Junjie Chen

Research Affiliate, Weatherhead East Asian Institute, Columbia University; Lecturer, Department of Anthropology, Columbia University; American Council of Learned Societies New Faculty Fellow (2012-14)

Global health, reproductive policy/technology, state and society, globalization and transnationalism, gender, fertility, migration, post-socialism, anthropological theory; China/East Asia, Asian diaspora

Dr. Chen has conducted extensive research on gender and reproductive health policy/technology as they intersect with socioeconomic transformations, with a regional focus on China/East Asia in broader globalizing, transnational, and diasporic contexts. He received his doctorate in sociocultural anthropology from the University of Illinois at Urbana-Champaign (UIUC) in December 2011. Before coming to Columbia, Dr. Chen was a Freeman Postdoctoral Fellow in Chinese Science and Technology at the Center for East Asian and Pacific Studies, and a research associate in the Department of Anthropology, at UIUC (2011-12).

Dr. Chen's dissertation, "While the State Claims the Intimate: Population Control Policy and the Makings of Chinese Modernity," offers an ethnographic account of China's globalizing efforts as reconfigured in the seemingly intimate space of reproduction. Based on his doctoral research, he has published two articles. The University of Chicago Press has recently issued him an advance contract to publish a book based on his doctoral dissertation. Dr. Chen is currently revising his dissertation into a book manuscript, while working on two other articles to be submitted to leading scholarly journals.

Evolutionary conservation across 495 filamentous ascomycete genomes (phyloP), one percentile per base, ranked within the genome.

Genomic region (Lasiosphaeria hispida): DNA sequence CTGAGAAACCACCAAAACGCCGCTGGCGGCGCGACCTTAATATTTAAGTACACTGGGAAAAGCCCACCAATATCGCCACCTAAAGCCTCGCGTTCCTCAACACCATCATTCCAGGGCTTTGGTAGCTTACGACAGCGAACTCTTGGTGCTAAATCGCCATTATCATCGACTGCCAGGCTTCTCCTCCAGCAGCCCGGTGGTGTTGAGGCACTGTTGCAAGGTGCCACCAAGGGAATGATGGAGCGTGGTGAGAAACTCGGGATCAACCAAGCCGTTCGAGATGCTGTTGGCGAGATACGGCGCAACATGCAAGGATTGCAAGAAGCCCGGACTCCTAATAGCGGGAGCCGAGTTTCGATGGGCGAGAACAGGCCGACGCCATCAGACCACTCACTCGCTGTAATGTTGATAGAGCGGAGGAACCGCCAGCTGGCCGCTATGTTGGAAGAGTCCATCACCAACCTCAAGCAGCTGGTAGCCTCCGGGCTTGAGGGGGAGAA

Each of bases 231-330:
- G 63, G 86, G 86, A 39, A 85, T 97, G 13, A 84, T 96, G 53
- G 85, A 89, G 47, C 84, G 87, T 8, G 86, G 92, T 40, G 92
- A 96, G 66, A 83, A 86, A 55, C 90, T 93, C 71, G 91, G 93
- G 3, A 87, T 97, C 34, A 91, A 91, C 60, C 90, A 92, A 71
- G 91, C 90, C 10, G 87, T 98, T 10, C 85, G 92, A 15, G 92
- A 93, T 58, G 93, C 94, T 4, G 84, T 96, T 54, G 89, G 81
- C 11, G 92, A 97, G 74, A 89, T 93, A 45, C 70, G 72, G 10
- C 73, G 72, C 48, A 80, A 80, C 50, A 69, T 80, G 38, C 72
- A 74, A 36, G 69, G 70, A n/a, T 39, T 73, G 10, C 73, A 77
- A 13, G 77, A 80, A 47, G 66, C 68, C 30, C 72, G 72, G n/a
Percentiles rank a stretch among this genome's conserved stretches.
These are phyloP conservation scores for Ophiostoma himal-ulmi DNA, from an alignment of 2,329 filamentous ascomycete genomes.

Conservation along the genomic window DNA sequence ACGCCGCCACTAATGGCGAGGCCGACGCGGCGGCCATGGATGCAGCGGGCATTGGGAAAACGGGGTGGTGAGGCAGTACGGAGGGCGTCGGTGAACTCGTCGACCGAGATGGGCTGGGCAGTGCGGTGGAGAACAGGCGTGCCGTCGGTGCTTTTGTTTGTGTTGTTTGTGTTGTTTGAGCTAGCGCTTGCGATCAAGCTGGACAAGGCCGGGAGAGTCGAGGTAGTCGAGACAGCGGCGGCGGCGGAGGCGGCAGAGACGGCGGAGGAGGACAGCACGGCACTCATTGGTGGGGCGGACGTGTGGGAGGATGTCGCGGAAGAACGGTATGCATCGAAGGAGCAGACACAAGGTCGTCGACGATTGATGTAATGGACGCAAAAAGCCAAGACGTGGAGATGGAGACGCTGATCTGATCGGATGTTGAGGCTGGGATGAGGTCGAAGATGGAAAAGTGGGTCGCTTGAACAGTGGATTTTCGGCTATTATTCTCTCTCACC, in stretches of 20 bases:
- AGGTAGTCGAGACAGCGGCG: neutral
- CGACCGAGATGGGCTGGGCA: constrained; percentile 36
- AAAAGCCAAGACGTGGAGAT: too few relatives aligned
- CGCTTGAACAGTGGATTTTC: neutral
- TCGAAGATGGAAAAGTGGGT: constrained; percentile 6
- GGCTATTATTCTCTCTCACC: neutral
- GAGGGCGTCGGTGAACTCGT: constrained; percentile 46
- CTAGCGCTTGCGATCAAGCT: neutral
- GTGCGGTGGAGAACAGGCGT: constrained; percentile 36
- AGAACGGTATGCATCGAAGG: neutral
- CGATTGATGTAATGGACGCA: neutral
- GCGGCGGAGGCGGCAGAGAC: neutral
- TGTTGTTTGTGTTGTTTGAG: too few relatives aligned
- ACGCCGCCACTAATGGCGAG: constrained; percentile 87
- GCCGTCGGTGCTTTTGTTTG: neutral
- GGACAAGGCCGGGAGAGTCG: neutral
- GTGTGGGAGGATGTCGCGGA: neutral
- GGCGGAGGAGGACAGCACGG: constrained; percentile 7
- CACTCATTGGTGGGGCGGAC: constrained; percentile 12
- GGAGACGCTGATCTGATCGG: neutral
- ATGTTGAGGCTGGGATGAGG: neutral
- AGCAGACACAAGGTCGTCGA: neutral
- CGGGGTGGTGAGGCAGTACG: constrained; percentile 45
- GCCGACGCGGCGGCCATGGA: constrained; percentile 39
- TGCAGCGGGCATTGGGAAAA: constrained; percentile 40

After finishing revising his dissertation into a book, Dr. Chen will work on his next project, tentatively titled "Reproducing Distinction: The Politics of Birth Control Policy among Diasporic Chinese." In this project, he plans to adopt a humanistic approach to a subject long treated by many social scientists-class mobility through transnationalism-by examining how diasporic Chinese women's reproductive practices speak to their transnational identity at the same time that they enhance expanding class privilege.

Dr. Chen's research has been supported by numerous grants and fellowships, including an individual research grant from the Wenner-Gren Foundation for Anthropological Research (2004-05), a Charlotte W. Newcombe Doctoral Dissertation Fellowship from Woodrow Wilson National Fellowship Foundation (2006-07), a postdoctoral fellowship from the Freeman Foundation (2011-12), and a two-year New Faculty Fellowship from the American Council of Learned Societies (2012-14). He has received four national graduate student paper awards, including the David M. Schneider Award from the American Anthropological Association and the Theodore C. Bestor Prize from the Society for East Asian Anthropology/American Anthropological Association.

Fall 2012 course: Chinese Society and Culture

E-mail: jc4018@columbia.edu